Doors and windows can make us reflective, cheerful, thoughtful and sometimes amazed. As when we look out the window and see ominous weather approaching. When we see the descending rain, the gentle falling snow, the joy of our children as they play in our backyards, or our dogs running back and forth, back and forth, for no real reason (dogs and the things they do for no real reason is another column, for another time).

I have gained a new appreciation for doors and windows as they are a part of my memories, both good and bad. They are a part of our culture, our vernacular, our architecture and our religion. They sometimes inspire awe as in the sheer beauty of a stained glass window in a church or cathedral. Or a beautifully decorated door during the holidays. They have been used to bring about change, to inspire and sometimes to reform. As when a small-town monk by the name of Martin Luther in 1517 nailed his 95 theses on the door of the church in Wittenberg, Germany, thereby lighting the flame of Reformation that lead to the eventual split of the Catholic and protestant churches.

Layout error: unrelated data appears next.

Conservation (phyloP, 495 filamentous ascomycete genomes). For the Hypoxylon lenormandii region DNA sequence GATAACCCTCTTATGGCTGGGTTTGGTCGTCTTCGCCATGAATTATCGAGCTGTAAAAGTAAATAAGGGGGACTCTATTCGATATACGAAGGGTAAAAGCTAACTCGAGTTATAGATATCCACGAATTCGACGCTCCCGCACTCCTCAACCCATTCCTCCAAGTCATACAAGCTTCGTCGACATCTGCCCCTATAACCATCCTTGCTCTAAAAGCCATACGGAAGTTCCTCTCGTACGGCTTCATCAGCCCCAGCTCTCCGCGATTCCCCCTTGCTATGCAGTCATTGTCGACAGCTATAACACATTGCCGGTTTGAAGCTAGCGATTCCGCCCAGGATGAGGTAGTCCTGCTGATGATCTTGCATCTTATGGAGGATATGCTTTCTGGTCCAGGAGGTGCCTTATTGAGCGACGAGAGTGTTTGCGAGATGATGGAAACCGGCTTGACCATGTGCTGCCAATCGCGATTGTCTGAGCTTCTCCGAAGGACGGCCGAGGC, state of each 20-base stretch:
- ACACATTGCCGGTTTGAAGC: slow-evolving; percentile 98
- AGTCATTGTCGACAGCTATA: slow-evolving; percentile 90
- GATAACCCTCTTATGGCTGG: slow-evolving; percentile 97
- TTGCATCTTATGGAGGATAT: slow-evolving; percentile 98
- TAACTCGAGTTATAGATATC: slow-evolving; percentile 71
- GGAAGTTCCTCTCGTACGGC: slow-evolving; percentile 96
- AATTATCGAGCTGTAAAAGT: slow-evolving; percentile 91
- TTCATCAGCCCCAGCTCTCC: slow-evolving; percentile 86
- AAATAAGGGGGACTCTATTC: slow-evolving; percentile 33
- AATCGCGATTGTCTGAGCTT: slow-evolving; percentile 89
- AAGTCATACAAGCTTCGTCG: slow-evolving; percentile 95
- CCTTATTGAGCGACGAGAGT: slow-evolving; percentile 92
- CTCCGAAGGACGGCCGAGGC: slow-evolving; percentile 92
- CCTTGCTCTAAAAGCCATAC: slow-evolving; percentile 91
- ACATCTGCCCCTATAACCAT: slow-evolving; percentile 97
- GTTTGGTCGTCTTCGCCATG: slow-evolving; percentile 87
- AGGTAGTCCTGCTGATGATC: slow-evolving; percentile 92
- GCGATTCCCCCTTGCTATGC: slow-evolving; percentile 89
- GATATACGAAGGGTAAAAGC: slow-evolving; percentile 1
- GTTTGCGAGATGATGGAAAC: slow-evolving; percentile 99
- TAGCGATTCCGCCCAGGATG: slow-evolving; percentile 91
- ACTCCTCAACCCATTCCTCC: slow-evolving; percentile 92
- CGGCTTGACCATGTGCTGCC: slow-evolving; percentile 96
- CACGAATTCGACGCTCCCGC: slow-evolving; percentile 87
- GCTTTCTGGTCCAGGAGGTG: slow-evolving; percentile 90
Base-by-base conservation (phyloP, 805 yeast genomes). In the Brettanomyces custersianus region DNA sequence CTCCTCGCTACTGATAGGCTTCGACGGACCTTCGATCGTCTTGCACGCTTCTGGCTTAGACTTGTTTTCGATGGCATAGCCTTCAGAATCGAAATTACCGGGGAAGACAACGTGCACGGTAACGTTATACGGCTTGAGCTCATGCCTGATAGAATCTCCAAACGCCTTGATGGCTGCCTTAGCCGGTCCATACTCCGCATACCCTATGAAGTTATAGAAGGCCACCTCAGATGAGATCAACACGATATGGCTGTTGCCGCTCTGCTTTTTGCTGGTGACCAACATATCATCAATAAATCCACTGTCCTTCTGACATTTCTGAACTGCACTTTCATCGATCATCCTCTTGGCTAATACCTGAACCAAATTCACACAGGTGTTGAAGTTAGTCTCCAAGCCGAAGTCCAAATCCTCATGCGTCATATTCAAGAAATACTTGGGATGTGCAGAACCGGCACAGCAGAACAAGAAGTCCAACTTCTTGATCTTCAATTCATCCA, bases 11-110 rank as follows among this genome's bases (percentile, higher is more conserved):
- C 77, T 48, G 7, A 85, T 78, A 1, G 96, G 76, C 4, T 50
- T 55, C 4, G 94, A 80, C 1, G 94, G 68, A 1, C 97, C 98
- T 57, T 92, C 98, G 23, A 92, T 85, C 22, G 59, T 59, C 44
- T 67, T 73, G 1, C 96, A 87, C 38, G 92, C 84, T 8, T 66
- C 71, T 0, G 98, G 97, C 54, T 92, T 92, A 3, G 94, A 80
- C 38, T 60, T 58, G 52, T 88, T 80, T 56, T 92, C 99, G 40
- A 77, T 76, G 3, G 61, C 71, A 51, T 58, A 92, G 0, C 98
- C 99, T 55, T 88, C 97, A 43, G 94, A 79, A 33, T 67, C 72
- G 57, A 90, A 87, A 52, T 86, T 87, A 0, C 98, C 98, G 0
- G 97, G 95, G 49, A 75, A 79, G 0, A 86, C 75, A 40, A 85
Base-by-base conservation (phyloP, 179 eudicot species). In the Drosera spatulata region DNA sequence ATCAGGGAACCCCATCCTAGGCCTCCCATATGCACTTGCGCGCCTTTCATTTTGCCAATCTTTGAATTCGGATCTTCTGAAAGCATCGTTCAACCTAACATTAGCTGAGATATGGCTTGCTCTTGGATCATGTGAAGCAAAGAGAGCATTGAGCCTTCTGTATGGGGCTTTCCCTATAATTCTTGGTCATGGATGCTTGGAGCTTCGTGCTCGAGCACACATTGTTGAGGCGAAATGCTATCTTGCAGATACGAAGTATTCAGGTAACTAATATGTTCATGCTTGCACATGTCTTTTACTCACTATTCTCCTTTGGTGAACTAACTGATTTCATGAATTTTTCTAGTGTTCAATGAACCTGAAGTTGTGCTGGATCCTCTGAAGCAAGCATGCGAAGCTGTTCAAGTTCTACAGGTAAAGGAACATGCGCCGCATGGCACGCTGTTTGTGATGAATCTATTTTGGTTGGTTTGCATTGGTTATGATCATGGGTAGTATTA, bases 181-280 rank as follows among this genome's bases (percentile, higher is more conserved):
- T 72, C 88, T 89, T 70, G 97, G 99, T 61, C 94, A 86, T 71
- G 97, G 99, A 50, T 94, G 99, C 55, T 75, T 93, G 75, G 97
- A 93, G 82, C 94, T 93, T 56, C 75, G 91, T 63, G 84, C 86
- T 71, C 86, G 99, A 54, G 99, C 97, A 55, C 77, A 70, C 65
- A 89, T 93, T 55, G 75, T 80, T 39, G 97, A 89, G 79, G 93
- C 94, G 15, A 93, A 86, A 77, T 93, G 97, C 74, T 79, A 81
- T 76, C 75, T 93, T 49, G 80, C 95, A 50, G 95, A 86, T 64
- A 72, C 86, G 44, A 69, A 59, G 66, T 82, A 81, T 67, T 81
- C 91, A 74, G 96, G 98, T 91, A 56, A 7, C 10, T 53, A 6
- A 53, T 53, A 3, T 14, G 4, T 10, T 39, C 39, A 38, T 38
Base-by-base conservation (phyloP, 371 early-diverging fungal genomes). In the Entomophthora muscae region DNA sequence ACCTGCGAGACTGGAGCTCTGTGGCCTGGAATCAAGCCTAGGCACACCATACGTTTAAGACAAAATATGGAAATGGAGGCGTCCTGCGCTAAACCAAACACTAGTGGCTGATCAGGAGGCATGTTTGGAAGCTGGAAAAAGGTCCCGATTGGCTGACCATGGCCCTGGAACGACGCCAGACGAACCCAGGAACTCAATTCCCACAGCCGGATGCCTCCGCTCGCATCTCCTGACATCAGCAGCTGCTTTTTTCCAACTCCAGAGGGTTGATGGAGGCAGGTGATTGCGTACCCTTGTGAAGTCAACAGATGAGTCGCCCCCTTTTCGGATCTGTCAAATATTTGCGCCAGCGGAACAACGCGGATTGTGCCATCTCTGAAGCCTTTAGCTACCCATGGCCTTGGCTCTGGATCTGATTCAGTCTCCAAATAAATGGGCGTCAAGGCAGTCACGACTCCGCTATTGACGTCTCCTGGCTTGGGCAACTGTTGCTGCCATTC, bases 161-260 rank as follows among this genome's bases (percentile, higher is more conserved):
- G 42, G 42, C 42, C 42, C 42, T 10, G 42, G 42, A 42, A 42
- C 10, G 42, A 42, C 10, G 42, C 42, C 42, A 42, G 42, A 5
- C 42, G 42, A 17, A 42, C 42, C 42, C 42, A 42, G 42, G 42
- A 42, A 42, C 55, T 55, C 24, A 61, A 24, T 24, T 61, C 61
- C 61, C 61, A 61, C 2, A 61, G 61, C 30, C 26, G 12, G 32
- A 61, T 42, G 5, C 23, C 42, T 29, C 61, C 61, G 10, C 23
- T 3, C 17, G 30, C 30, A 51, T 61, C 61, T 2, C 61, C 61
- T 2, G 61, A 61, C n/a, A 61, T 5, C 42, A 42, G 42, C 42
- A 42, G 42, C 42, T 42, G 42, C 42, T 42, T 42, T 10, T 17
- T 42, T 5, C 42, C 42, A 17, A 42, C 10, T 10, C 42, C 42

Windows have, sadly, meant something very, very different during COVID-19. Windows have been used for final glimpses and final goodbyes of our dear loved one’s as they struggle for every breathe. We have all seen the photos this last year of family members' hands pressed against both sides of a window from a hospital room or assisted living facility as tears drop from their lost, saddened faces. 

As I write this, though, my heart is filled with gratitude for the opportunities, memories, beauty and for the sheer joy doors and windows have brought me. Maybe you too are reflecting on the doors and windows of your own memories. 

It feels good to reflect , to remember, to dream, to recall, to contemplate and to anticipate better times ahead.       


Richard Stride has been a practicing psychotherapist. He has worked in behavioral and forensic mental health for over 30 years as a counselor, clinical director and senior executive. He served eight years as a captain in the United States Army Reserve. He enjoys teaching, public speaking and prides himself on being a student of history. He is the current CEO of Cascade Community Healthcare. He can be reached at